Datadog is one of the larger positions in my portfolio and I was happy to add more when the share price fell despite revenue growing 61% y/y in the recent quarter.
What does Datadog do?
It is 3am and your phone starts ringing. You are the CTO of one of the world’s largest banks and your CEO is on the line asking why the bank’s mobile banking application broke down and when you can get the app up again.
There are 13,000 companies such as HSBC, MercadoLibre, Expedia and Starbucks which use Datadog’s platform to monitor and analyze their IT infrastructure and applications. Using Datadog’s monitoring platform allow IT teams to spend less time fixing problems and more time building useful features for customers.
Datadog was founded in 2010 by Olivier Pomel (CEO) and Alexis Le-Quoc (CTO) who had a vision of breaking down silos between software development, operations and security teams. Unlike other SaaS (Software as a service) companies, Datadog’s services are so easy to use that they do not requires professional services to implement. As a result, 100% of their revenue is subscription-based with most of the company’s revenue derived from annual subscriptions.
Here are the top 3 reasons why I bought Datadog:
(1) Customer-focused culture
Datadog’s founders were based in New York and had huge difficulties raising funds which forced them to spend six months listening to customers before writing their first line of code. The company was laser-focused for 5 years (2012-16) on the infrastructure segment with the company designing an infrastructure monitoring service specifically for the cloud. Focusing on infrastructure monitoring ensured that its first product was widely used by developer, operation and business teams before Datadog launched its second product – application performance monitoring in 2017.
During the early days, Datadog subscriptions was sold on a monthly instead of an annual basis to allow faster feedback if the client cancelled their subscription. This client-focused culture persists in Datadog today where all developers and engineers are required to spend at least 1 week on customer support rotation and trade show demonstrations every year. Meanwhile, Datadog’s CEO is still personally reading every customer complaint email.
A SaaStr interview with Datadog’s CEO is well worth reading. Here is a brief abstract.
Olivier: Right. So the one thing we haven’t done so far, we actually haven’t written down these other seven values or the 14 things you do. We haven’t done that so far. It’s something we’ll do in the future because I think, as we scale, we will need that so we can better train. But culture at the end of the day it’s really about who you hire, who you fire, who you promote. That’s what shows the culture. And for us the culture we want to have is a culture where we are completely customer-centric. So for example, we train people, we train the managers to care about the details. So one thing we do, I actually do still as a CEO, is I see every single customer complaint and support email that comes to us. I don’t read most of them. I delete most of them right away. I just scan them very quickly.Olivier Pomel, CEO of Datadog: How to Build and Sell a Product that Customers Love, SaaStr, October 2018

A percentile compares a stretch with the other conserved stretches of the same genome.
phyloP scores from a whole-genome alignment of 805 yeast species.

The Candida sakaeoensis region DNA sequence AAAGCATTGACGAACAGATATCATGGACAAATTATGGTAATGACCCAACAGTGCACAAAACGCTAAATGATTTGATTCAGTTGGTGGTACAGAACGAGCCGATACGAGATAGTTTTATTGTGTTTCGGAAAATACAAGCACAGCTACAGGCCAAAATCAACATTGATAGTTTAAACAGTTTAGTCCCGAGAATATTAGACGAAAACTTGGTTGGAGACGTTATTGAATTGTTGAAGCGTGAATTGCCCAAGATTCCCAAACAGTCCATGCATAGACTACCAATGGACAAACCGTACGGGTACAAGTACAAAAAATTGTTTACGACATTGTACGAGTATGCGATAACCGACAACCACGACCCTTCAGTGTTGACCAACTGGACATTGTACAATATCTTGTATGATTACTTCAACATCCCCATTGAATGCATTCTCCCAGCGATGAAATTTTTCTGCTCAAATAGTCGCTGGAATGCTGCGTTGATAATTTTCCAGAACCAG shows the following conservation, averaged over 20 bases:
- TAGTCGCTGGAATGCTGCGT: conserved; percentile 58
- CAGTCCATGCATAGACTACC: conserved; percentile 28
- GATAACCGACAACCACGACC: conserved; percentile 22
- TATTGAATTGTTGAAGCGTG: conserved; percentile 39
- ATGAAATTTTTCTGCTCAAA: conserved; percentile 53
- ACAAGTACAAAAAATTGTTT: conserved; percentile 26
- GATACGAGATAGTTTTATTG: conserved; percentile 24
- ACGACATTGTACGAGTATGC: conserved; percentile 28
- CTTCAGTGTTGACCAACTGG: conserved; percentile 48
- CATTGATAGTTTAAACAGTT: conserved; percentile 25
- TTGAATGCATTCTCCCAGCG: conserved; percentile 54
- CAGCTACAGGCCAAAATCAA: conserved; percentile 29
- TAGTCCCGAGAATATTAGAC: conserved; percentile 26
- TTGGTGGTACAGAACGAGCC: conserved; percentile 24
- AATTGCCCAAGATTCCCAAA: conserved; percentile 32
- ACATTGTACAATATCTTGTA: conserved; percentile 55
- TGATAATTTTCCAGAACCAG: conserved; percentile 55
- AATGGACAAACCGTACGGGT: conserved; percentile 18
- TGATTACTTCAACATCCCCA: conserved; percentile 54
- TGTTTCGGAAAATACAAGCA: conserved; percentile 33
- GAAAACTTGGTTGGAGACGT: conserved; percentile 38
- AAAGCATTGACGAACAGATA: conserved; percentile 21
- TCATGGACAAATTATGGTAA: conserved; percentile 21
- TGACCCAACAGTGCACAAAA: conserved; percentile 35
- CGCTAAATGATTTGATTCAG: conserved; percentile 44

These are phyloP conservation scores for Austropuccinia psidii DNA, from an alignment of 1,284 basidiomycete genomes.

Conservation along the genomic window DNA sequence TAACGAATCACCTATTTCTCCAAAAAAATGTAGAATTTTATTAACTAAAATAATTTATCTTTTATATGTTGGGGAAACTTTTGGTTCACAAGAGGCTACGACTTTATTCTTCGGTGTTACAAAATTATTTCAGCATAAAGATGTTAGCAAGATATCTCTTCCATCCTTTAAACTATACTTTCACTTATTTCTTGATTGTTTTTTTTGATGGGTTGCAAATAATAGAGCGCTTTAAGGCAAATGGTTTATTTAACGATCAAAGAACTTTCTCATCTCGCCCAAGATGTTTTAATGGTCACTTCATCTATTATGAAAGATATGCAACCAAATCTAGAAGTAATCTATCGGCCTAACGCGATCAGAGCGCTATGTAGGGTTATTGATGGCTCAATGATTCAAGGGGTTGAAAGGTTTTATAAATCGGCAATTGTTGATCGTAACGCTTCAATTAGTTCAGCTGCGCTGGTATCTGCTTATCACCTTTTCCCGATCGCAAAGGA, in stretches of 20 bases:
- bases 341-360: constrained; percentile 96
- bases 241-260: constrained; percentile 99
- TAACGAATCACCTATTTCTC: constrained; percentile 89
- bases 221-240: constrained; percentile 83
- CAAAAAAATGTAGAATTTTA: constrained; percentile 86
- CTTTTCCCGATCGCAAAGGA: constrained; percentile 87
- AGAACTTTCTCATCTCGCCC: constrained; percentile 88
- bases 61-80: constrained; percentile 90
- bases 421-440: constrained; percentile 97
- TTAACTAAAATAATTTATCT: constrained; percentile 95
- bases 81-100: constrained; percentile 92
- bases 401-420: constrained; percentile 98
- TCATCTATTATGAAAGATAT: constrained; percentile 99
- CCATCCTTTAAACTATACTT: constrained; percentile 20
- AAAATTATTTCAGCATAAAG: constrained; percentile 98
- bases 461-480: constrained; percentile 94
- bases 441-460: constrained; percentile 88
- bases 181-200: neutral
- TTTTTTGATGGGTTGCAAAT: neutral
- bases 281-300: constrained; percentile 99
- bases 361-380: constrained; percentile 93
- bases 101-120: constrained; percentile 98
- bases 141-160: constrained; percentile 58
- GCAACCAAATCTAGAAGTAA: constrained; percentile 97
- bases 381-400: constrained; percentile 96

Datadog’s customer-first culture, the widespread use of free trials for marketing and a bottom-up focus on developers rather than chief technology officers has resulted in marketing efficiency that is best-in-class. Take a look at the median marketing payback period of Datadog and their competitors over the last 10 quarters:
Datadog: 11 months
Elastic: 18 months
Dynatrace: 28 months
Sumo Logic: 36 months
New Relic: 37 months
Marketing payback was calculated by multiplying the change in revenue by gross margin divided by the sales and marketing expense from the previous quarter.
With a median 11 months marketing payback period compared to 18-37 months for competitors, Datadog’s customer-first culture is clearly delivering results.
Datadog’s customer-first culture should allow the company to capture the huge growth opportunities available in the IT observation market. Only 5% of all IT applications are monitored according to Gartner and Datadog estimates its total market opportunity to be USD35 billion. With Datadog’s last 12 months revenue amounting to USD539 million, the company has plenty of room to grow. Look at the company’s rapidly expanding customer count and cross-selling possibilities. As of end-September 2020, Datadog had 1,015 customers with annual recurring revenue of USD100,000 with this metric growing 70% year on year. Datadog customers are also choosing more products from the company’s portfolio. As of end-September 2020, 71% of Datadog’s customers are using two or more products, which is up from 50% a year ago while over 20% of Datadog’s customers are now using four or more products compared to 7% in the same 2019 period.
(2) High switching costs